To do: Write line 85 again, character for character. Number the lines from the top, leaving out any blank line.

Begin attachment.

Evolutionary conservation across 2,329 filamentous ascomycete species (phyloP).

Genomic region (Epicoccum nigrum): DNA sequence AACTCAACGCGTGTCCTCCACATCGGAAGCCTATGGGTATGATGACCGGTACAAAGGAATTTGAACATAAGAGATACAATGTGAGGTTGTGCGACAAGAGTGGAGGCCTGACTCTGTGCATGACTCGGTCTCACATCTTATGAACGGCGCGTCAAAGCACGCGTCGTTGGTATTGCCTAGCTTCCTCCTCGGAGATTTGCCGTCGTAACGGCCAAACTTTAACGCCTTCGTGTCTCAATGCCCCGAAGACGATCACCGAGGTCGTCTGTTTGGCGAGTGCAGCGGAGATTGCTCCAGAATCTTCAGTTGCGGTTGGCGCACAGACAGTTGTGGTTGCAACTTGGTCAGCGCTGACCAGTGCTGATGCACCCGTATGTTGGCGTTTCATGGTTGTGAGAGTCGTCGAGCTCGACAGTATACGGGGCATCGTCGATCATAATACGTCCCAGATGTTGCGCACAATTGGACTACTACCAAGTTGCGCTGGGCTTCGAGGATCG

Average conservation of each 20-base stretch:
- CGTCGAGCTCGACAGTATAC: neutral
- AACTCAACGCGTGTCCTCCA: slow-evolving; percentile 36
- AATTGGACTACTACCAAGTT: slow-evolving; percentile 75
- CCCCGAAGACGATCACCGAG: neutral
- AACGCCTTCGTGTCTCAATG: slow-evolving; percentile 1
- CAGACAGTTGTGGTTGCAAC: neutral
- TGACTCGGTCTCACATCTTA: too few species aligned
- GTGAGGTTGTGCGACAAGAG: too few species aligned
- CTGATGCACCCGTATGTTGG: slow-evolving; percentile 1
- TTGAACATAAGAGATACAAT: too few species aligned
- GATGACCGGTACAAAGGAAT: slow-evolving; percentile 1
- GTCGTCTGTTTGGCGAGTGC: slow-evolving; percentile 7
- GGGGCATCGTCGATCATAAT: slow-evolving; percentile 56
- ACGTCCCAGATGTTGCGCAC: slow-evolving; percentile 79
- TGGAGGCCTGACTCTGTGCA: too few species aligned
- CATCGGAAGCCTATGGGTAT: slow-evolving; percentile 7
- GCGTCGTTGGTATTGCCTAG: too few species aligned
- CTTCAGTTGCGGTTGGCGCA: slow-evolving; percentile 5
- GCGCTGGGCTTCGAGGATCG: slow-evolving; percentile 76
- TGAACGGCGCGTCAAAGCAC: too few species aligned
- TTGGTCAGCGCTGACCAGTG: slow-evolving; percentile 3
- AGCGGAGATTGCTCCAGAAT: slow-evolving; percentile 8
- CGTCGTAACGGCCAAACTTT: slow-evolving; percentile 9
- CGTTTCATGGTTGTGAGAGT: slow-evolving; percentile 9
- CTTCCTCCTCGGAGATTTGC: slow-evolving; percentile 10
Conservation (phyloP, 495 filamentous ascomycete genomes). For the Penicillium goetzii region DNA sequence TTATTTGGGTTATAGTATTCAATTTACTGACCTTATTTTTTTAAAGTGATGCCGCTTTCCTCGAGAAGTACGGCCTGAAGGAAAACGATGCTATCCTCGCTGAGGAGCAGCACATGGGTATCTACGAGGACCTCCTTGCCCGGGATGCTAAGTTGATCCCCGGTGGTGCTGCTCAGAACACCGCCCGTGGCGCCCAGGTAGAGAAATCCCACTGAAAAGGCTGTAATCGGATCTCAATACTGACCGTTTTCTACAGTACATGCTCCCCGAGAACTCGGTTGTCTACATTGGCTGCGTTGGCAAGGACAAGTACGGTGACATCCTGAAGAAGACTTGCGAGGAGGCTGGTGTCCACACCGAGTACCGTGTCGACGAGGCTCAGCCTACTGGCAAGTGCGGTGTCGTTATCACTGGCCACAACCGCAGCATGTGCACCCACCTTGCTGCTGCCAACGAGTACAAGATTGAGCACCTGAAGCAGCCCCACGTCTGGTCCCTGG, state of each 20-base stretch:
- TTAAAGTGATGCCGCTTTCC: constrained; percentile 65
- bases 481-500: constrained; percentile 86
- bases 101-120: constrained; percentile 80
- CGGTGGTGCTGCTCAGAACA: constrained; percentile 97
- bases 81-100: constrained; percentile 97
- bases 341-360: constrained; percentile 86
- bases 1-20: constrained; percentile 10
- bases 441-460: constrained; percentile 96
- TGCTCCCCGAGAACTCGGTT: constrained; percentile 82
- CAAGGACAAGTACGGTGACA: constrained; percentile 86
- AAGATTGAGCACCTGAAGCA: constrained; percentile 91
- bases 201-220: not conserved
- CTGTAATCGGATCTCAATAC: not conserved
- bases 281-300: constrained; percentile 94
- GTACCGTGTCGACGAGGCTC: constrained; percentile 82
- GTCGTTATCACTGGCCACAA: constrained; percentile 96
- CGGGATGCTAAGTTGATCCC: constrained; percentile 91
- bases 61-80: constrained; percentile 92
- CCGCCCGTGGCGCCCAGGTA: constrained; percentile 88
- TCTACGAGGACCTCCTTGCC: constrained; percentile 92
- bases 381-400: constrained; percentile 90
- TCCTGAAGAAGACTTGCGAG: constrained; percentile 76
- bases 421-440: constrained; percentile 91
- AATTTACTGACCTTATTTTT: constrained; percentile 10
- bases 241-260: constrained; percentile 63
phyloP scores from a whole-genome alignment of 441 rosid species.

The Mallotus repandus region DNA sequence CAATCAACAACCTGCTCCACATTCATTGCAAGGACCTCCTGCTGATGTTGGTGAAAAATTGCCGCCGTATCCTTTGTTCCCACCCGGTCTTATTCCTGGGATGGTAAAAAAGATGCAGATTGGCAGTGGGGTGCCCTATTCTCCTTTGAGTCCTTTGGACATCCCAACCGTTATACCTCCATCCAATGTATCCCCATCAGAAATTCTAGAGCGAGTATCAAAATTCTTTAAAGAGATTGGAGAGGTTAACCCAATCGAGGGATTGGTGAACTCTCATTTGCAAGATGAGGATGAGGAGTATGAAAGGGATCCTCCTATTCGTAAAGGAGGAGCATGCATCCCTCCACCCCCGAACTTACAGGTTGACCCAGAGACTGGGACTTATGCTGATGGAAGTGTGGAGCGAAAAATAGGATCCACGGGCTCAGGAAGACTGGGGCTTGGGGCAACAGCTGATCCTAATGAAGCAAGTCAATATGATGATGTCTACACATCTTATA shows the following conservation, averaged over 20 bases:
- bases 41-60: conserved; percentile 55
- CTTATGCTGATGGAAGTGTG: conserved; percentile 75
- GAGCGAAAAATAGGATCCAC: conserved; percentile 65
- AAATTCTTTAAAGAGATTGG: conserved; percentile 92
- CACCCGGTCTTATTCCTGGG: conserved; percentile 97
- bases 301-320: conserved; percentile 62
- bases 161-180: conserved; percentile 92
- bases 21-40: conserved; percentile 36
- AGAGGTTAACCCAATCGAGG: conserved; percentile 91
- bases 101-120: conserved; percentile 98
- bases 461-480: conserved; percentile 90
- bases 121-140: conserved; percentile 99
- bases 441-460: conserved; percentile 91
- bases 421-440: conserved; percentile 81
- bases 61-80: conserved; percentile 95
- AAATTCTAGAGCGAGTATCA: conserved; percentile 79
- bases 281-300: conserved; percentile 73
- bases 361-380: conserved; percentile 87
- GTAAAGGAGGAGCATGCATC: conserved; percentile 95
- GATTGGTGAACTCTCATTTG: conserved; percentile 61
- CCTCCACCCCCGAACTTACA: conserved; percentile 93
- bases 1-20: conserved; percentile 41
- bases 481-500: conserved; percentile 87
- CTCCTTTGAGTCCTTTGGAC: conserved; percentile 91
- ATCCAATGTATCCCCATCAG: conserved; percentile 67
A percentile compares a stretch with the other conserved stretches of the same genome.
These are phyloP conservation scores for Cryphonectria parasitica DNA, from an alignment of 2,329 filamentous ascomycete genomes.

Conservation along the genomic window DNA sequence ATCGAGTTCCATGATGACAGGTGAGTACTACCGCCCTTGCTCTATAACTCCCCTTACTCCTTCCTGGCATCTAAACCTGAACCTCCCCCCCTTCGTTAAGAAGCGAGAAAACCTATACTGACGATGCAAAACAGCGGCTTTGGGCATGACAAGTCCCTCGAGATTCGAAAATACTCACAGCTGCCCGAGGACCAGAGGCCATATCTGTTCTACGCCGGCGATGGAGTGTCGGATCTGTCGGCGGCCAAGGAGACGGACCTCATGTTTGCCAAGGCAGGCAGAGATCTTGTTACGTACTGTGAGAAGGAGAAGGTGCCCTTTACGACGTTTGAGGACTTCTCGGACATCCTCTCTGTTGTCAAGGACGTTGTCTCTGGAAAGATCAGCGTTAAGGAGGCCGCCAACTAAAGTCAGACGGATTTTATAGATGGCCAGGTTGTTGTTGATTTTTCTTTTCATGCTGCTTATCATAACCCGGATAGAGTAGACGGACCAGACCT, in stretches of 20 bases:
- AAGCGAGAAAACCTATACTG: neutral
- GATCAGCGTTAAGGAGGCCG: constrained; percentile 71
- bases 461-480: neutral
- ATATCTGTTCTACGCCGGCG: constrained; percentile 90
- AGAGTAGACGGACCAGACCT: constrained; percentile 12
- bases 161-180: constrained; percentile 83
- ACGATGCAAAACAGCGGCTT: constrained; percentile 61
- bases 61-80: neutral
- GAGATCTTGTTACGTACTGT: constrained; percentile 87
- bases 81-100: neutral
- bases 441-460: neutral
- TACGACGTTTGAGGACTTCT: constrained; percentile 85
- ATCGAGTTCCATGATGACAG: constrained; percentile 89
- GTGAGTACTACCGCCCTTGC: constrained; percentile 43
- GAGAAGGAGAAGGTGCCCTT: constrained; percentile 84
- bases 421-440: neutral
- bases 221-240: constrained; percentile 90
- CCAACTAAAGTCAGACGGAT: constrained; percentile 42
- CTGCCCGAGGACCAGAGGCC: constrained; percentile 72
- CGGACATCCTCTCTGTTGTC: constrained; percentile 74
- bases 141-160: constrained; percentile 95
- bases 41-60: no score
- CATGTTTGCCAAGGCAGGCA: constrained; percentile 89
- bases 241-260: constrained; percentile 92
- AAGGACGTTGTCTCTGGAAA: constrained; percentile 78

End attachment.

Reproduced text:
- AAGCGAGAAAACCTATACTG: neutral